Spy House of the Week: Mulberry Perfection

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The original plan of St. Michaels was developed by British agent James Braddock. The cornerstone of the plan was St. Mary’s Square in the area known as “Braddock’s Square” whose boundaries were the harbor, Mulberry, Talbot and E. Chestnut. This house at 202 Mulberry was one of the first sold In Braddock’s Square to John Rolle “Gent”. There was an reference to a frame dwelling as early as 1804 when it was home to the Merchant family, who later built what became known after the War of 1812 as the “Cannonball” House next door. Until 1916, the other owners were the Fairbank and Hambleton families. At that time, ownership passed to the Orem family who undertook extensive renovations.

During the Seventies, the house became a duplex but in 2001 Minerva Enterprises reverted the house to its original single family residence.  Their careful restoration preserved original items from its past such as two doorbells, and a push-button light switch. They replicated the shed in the backyard that is now a studio to a very gifted quilter.

I loved the form and massing of the house with its front gable and wrap-round porch that ended at the side gable wing which projected from the main house. The original house layout was a side stair hall, front parlor, rear kitchen and another sitting room.  The 1915 renovations replaced the kitchen with a dining room and a new kitchen was added at the rear along with another sitting room.

What impressed me so much about this house were the wonderful vistas on axis from room to room throughout the house.  When you open the front door, you look through the dining room to the rear kitchen. The cross vista from the dining room is centered on a fireplace flanked by large windows.  The sofa on the side wall is in front of a wide doorway to the family room beyond and centered on the double windows on the rear wall with views of the landscape beyond.

I am a cook and I loved the kitchen with its two-toned wood craftsman cabinets with the trim in a darker shade than the face of the cabinets.  The sloped ceiling had two skylights and windows on the side and rear for more light and views of the pastoral rear yard. A small butler pantry connected  the kitchen to the dining room and I noted the owners had many of the same cookbooks that I do!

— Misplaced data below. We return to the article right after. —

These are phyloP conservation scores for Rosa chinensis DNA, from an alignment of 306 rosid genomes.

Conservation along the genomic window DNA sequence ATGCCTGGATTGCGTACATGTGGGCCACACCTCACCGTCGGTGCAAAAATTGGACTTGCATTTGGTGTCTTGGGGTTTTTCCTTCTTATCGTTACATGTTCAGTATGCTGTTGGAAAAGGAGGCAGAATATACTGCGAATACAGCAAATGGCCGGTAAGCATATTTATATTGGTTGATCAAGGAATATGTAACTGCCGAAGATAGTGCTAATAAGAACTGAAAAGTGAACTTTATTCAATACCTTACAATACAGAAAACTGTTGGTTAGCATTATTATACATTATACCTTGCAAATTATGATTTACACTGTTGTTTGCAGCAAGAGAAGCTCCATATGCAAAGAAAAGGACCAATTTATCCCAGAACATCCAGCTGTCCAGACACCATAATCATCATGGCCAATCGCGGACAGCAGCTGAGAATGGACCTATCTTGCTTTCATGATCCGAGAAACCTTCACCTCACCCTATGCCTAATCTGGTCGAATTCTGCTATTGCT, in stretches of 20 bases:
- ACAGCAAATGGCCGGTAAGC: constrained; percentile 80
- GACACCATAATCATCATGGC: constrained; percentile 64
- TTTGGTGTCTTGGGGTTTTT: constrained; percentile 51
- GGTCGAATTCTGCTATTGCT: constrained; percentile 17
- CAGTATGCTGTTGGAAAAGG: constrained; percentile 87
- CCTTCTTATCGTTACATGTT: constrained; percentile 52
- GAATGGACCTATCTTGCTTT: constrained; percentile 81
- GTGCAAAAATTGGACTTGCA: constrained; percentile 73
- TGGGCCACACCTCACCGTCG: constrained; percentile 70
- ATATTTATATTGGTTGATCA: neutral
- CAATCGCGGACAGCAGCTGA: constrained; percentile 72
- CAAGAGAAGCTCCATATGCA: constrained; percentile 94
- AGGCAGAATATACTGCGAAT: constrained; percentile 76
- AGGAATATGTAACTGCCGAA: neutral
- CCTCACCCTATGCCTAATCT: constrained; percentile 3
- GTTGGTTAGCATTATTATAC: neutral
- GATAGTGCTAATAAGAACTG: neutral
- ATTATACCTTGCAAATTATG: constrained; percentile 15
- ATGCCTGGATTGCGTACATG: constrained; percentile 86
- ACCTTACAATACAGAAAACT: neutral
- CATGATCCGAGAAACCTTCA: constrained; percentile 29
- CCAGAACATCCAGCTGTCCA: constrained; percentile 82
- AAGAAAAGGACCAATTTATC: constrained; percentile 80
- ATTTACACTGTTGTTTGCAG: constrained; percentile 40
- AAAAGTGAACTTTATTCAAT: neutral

The second floor front guest room’s iron beds had beautiful multi-colored quilts in a triangular pattern crafted by the owner. The middle room was a sitting room for the serene and spacious master suite that opened to a bedroom with clever storage to maximize space and a bath.  

The rear yard was lushly landscaped and a quiet oasis from the Town activity nearby. The shed at the rear was the domain of the quilter and I loved how the original exterior door was preserved.  A bi-fold French door behind it allowed the owner to have light and views to the landscape while she created another quilted work of art.

This house truly embodied Habitat’s goal to celebrate the best of Talbot County’s architecture, interiors and landscape.  When I bade goodbye to the Owner, I told him I wish I could write him a check for the house! The lucky buyer who does will become the steward for this wonderful part of St. Michaels’ architectural history.

For more information abou

t this property, contact Amy Berry with Meredith Fine Properties at 410-822-2001 (o), 310-310-0441 (c) or amy@talbotfinehomes.com, “Equal Housing Opportunity”

Spy House of the Week is an ongoing series that selects a different home each week. The Spy’s Habitat editor Jennifer Martella makes these selections based exclusively on her experience as a architect.

Jennifer Martella has pursued her dual careers in architecture and real estate since she moved to the Eastern Shore in 2004. Her award winning work has ranged from revitalization projects to a collaboration with the Maya Lin Studio for the Children’s Defense Fund’s corporate retreat in her home state of Tennessee.

 

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